CDC: New HIV cases in the U.S. Are Dropping–But Not for All

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Key Takeaways

  • HIV cases are dropping in White gay and bisexual men, but not for Black or Hispanic gay and bisexual men.
  • Research has also found disparities in access to preventative care and treatment.
  • Experts say systemic changes are needed to reduce the overall number of new cases.

A new government report has found that new HIV infections have fallen by 8% over the last decade. But that decline was seen among White gay and bisexual men. Cases have stayed consistent among Black and Hispanic gay and bisexual men.

The December report, which is from the Centers for Disease Control and Prevention’s (CDC) Vital Signs, found that from 2010 to 2019, the number of new HIV infections remained relatively stable in Black (from 9,000 to 8,900) and Hispanic (from 6,800 to 7,900) gay and bisexual men. However, cases declined significantly for White gay and bisexual men (from 7,500 to 5,100).

The report found that Black and Hispanic men were less likely to be diagnosed with HIV, undergo treatment to suppress the virus, or use pre-exposure prophylaxis (PrEP) to prevent it, compared to White men.

The data specifically show that, in 2019, an estimated 83% of Black and 80% of Hispanic gay and bisexual men with HIV had received a diagnosis, compared with 90% of White gay and bisexual men. In 2017, they found that just 27% of Black and 31% of Hispanic men were using PrEP, compared with 42% of White men.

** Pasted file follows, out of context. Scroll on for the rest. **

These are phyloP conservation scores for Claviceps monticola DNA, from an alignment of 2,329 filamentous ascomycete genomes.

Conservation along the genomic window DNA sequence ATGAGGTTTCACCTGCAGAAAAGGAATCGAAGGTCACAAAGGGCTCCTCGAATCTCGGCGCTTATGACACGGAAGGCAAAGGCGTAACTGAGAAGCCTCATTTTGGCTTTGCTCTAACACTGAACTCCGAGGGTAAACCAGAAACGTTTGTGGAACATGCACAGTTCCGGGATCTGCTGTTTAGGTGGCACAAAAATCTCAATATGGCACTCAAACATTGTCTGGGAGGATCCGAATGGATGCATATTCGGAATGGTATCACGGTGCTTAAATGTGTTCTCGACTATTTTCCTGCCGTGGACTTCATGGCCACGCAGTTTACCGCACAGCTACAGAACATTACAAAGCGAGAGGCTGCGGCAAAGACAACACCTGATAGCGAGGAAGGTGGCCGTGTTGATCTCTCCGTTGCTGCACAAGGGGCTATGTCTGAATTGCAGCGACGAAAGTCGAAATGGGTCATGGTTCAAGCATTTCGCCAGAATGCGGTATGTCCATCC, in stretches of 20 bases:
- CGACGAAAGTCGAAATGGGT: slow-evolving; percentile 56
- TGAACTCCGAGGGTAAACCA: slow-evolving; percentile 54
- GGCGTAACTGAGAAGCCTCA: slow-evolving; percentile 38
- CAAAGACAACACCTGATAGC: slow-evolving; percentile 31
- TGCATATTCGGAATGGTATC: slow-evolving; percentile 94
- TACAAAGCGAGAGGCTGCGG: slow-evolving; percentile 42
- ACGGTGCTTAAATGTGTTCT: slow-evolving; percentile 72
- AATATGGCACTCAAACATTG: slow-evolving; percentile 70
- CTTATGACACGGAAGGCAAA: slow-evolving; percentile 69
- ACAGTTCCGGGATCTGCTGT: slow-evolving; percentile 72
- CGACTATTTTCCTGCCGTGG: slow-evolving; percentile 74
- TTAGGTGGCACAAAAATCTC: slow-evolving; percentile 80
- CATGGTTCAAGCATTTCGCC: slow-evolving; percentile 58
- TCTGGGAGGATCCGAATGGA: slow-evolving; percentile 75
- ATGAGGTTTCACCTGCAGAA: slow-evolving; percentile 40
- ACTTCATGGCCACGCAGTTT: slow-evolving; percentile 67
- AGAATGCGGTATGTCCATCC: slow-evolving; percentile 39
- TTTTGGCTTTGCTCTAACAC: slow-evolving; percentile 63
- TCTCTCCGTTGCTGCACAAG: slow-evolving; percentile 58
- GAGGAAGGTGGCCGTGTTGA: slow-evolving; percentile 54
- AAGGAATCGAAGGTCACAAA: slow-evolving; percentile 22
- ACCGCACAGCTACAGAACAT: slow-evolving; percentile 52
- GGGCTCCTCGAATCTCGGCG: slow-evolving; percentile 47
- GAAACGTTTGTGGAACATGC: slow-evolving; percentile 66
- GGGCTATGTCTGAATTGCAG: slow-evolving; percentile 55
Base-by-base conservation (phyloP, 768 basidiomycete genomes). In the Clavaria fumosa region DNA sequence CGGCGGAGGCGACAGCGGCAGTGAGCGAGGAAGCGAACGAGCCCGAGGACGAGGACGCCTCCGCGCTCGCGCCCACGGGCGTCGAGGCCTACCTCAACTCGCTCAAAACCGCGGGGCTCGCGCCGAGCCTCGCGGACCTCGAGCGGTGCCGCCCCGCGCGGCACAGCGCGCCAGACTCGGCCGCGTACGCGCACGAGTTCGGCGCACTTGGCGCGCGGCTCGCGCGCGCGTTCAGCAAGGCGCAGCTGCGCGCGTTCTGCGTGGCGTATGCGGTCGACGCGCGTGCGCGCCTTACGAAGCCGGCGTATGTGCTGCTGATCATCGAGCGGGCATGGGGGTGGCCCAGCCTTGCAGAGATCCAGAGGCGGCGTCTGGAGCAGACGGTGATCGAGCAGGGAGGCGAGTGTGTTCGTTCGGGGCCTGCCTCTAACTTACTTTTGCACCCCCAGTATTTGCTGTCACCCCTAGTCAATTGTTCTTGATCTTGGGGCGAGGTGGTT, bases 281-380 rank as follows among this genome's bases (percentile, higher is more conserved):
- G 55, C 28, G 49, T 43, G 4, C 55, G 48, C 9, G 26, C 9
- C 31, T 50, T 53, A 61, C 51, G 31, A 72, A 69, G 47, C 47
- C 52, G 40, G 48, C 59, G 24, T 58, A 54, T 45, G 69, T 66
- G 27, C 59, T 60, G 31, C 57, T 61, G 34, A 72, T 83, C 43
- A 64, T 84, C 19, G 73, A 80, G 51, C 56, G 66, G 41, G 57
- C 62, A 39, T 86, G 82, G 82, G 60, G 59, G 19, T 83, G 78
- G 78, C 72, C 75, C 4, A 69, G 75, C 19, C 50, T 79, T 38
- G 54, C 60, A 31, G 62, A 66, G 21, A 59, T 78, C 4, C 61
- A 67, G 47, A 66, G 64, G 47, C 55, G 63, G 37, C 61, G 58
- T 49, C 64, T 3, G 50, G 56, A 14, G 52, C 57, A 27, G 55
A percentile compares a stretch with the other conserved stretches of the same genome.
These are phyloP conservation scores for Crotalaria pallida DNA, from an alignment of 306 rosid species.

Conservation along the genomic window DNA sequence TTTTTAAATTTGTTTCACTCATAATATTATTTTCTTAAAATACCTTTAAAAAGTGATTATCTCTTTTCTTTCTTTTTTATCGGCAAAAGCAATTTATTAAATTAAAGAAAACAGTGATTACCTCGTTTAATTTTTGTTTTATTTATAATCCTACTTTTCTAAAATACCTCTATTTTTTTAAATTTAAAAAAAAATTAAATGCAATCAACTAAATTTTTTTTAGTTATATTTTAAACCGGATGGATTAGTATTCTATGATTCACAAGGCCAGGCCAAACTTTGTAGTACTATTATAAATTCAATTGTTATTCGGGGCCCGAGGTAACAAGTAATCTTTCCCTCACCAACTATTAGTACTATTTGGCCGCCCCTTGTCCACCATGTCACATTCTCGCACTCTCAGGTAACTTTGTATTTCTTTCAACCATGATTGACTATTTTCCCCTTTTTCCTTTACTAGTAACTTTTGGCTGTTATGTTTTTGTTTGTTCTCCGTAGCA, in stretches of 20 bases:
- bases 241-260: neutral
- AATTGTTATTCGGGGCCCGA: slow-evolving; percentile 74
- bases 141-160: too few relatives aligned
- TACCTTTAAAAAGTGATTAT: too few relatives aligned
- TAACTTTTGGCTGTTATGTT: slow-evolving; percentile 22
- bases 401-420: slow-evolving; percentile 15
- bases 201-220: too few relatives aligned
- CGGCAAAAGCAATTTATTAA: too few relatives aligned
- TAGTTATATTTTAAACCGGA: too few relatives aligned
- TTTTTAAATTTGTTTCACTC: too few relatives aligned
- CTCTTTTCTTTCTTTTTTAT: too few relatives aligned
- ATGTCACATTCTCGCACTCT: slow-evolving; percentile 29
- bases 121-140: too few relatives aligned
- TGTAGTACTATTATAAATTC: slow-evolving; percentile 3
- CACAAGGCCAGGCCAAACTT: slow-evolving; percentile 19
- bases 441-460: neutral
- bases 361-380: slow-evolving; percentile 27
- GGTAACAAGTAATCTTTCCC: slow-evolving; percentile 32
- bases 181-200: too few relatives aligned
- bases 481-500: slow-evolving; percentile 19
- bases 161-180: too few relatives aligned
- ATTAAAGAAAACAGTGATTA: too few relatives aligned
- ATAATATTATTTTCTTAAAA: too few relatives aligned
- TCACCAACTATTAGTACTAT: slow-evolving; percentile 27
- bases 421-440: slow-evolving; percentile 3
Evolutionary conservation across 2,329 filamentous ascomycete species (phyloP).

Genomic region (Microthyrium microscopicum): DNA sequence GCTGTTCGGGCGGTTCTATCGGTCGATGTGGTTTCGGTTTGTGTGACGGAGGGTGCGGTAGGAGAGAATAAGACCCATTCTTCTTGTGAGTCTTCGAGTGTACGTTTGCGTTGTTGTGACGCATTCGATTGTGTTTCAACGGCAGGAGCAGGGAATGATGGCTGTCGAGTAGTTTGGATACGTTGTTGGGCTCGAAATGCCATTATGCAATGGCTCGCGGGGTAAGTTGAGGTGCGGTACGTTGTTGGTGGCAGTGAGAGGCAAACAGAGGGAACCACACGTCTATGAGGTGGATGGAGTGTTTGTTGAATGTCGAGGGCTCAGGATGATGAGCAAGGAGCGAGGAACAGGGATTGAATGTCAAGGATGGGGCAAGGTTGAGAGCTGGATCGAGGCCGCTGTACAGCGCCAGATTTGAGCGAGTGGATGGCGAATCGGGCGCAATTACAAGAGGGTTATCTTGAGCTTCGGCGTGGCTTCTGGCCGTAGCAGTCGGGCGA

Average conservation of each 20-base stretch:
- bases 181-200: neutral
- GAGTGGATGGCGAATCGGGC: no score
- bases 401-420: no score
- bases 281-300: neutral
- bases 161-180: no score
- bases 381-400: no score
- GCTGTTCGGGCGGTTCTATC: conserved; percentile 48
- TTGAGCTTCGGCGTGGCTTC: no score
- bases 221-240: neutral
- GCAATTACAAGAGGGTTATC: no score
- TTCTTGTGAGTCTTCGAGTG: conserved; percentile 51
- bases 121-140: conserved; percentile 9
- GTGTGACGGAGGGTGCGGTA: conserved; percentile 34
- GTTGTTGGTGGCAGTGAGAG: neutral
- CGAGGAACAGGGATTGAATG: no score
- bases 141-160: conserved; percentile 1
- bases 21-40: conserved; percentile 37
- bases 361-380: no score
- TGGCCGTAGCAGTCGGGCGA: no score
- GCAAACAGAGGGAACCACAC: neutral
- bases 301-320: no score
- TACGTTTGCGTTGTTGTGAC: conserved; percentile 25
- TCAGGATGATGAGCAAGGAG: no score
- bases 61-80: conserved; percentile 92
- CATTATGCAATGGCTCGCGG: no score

“Throughout my career, I have witnessed a transformation for those living with and at risk for HIV,” CDC Director Rochelle P. Walensky, MD, MPH, said in a statement. “We have the scientific tools to end the HIV epidemic, however, to achieve this end we must acknowledge that inequities in access to care continue to exist and are an injustice. We must address the root causes of these ongoing disparities and make proven HIV prevention and treatment intervention available to all.”

Why Do These Disparities Persist?

The researchers cite HIV-related stigma—negative attitudes and beliefs about people with HIV—as contributing to these disparities.

For the study, the team gathered data from the Medical Monitoring Project, a nationally representative survey of people diagnosed with HIV. The data shows that Black and Hispanic gay and bisexual men were more likely to report experiencing HIV-related stigma compared to White gay and bisexual men.

They specifically found that, on a scale of zero to 100 (with zero being no stigma and 100 being the highest), the median score for Black and Hispanic men was 33 and 31, compared with 26 for their White counterparts.

Amesh A. Adalja, MD, infectious disease expert and a senior scholar at the Johns Hopkins Center for Health Security, told Verywell he is not surprised by the data. "There have been strong efforts to increase awareness, linkage to care, and prevention but this has not been uniform," he said.

Sarahmona Przybyla, PhD, MPH, director of undergraduate public health programs in the school of public health and health professions at the University at Buffalo, agreed.

“For quite some time, we have seen troubling trends not only in HIV incidence disparities but also inequities in HIV prevention, treatment, and care, particularly among racial and ethnic minority populations in the United States,” she told Verywell.

Disparities exist in access to HIV prevention and care, Przybyla said, pointing out that people can only get an HIV diagnosis when they’re tested.